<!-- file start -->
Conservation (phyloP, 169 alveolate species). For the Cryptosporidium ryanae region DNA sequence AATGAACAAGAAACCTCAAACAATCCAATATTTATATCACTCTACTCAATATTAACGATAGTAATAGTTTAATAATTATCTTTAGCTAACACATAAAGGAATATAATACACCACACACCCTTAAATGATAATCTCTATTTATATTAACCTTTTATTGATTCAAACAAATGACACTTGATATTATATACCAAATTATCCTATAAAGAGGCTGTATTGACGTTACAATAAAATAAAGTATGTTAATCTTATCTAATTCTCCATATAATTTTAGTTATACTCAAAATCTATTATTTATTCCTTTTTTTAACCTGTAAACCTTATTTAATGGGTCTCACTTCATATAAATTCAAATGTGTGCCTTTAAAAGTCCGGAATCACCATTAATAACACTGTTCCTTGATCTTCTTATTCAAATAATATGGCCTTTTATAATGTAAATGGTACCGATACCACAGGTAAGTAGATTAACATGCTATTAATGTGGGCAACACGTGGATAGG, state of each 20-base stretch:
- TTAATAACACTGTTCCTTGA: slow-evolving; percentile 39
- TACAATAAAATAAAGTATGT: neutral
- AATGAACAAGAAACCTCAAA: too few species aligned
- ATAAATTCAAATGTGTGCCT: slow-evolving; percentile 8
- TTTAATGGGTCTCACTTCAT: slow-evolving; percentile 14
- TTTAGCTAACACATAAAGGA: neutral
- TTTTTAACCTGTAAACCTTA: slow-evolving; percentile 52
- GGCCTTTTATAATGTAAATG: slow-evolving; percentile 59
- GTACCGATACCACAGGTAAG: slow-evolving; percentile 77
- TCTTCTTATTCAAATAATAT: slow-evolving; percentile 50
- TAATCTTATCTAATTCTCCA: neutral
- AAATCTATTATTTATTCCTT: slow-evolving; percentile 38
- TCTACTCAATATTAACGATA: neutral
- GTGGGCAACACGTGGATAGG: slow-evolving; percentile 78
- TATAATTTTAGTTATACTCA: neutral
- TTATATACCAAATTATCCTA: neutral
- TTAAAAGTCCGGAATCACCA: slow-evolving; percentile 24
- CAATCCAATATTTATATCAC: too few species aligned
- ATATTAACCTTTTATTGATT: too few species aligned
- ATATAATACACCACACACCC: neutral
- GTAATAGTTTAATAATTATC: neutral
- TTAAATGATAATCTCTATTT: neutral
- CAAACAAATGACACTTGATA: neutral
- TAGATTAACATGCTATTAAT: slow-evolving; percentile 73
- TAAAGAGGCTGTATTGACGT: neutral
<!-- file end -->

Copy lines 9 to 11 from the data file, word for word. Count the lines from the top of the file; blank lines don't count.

- GGCCTTTTATAATGTAAATG: slow-evolving; percentile 59
- GTACCGATACCACAGGTAAG: slow-evolving; percentile 77
- TCTTCTTATTCAAATAATAT: slow-evolving; percentile 50